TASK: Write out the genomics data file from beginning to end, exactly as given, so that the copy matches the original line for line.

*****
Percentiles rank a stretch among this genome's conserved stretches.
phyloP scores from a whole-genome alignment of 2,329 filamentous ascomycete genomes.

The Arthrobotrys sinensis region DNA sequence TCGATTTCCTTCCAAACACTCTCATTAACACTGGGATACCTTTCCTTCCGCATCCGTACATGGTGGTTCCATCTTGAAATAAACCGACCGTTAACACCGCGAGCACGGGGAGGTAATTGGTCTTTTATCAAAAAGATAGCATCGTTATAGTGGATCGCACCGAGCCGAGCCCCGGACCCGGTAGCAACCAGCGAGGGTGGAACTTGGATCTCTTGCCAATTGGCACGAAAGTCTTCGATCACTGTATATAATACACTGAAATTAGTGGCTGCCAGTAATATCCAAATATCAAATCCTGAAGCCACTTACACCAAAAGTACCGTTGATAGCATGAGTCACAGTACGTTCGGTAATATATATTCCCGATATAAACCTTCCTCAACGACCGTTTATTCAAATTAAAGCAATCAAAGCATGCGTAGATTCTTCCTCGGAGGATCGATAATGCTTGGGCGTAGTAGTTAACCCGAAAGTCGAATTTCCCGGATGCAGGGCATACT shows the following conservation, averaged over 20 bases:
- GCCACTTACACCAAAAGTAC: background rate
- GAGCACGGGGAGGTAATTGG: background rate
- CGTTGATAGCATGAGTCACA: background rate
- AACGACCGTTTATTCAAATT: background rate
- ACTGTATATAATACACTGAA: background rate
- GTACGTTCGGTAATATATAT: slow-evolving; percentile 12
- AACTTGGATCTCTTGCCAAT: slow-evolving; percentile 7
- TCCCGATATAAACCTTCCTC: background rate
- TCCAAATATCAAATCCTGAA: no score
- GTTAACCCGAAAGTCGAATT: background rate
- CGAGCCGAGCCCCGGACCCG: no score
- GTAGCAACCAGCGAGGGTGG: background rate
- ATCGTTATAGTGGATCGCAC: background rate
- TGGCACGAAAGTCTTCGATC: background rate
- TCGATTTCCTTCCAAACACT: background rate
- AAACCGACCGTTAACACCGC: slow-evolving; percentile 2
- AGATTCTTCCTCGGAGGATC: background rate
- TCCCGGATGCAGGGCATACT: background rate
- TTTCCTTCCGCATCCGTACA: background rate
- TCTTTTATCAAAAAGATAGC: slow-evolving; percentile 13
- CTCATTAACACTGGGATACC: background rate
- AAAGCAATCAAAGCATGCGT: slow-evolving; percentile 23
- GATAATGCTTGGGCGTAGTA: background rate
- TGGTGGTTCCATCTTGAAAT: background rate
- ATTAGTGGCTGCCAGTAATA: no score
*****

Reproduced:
Percentiles rank a stretch among this genome's conserved stretches.
phyloP scores from a whole-genome alignment of 2,329 filamentous ascomycete genomes.

The Arthrobotrys sinensis region DNA sequence TCGATTTCCTTCCAAACACTCTCATTAACACTGGGATACCTTTCCTTCCGCATCCGTACATGGTGGTTCCATCTTGAAATAAACCGACCGTTAACACCGCGAGCACGGGGAGGTAATTGGTCTTTTATCAAAAAGATAGCATCGTTATAGTGGATCGCACCGAGCCGAGCCCCGGACCCGGTAGCAACCAGCGAGGGTGGAACTTGGATCTCTTGCCAATTGGCACGAAAGTCTTCGATCACTGTATATAATACACTGAAATTAGTGGCTGCCAGTAATATCCAAATATCAAATCCTGAAGCCACTTACACCAAAAGTACCGTTGATAGCATGAGTCACAGTACGTTCGGTAATATATATTCCCGATATAAACCTTCCTCAACGACCGTTTATTCAAATTAAAGCAATCAAAGCATGCGTAGATTCTTCCTCGGAGGATCGATAATGCTTGGGCGTAGTAGTTAACCCGAAAGTCGAATTTCCCGGATGCAGGGCATACT shows the following conservation, averaged over 20 bases:
- GCCACTTACACCAAAAGTAC: background rate
- GAGCACGGGGAGGTAATTGG: background rate
- CGTTGATAGCATGAGTCACA: background rate
- AACGACCGTTTATTCAAATT: background rate
- ACTGTATATAATACACTGAA: background rate
- GTACGTTCGGTAATATATAT: slow-evolving; percentile 12
- AACTTGGATCTCTTGCCAAT: slow-evolving; percentile 7
- TCCCGATATAAACCTTCCTC: background rate
- TCCAAATATCAAATCCTGAA: no score
- GTTAACCCGAAAGTCGAATT: background rate
- CGAGCCGAGCCCCGGACCCG: no score
- GTAGCAACCAGCGAGGGTGG: background rate
- ATCGTTATAGTGGATCGCAC: background rate
- TGGCACGAAAGTCTTCGATC: background rate
- TCGATTTCCTTCCAAACACT: background rate
- AAACCGACCGTTAACACCGC: slow-evolving; percentile 2
- AGATTCTTCCTCGGAGGATC: background rate
- TCCCGGATGCAGGGCATACT: background rate
- TTTCCTTCCGCATCCGTACA: background rate
- TCTTTTATCAAAAAGATAGC: slow-evolving; percentile 13
- CTCATTAACACTGGGATACC: background rate
- AAAGCAATCAAAGCATGCGT: slow-evolving; percentile 23
- GATAATGCTTGGGCGTAGTA: background rate
- TGGTGGTTCCATCTTGAAAT: background rate
- ATTAGTGGCTGCCAGTAATA: no score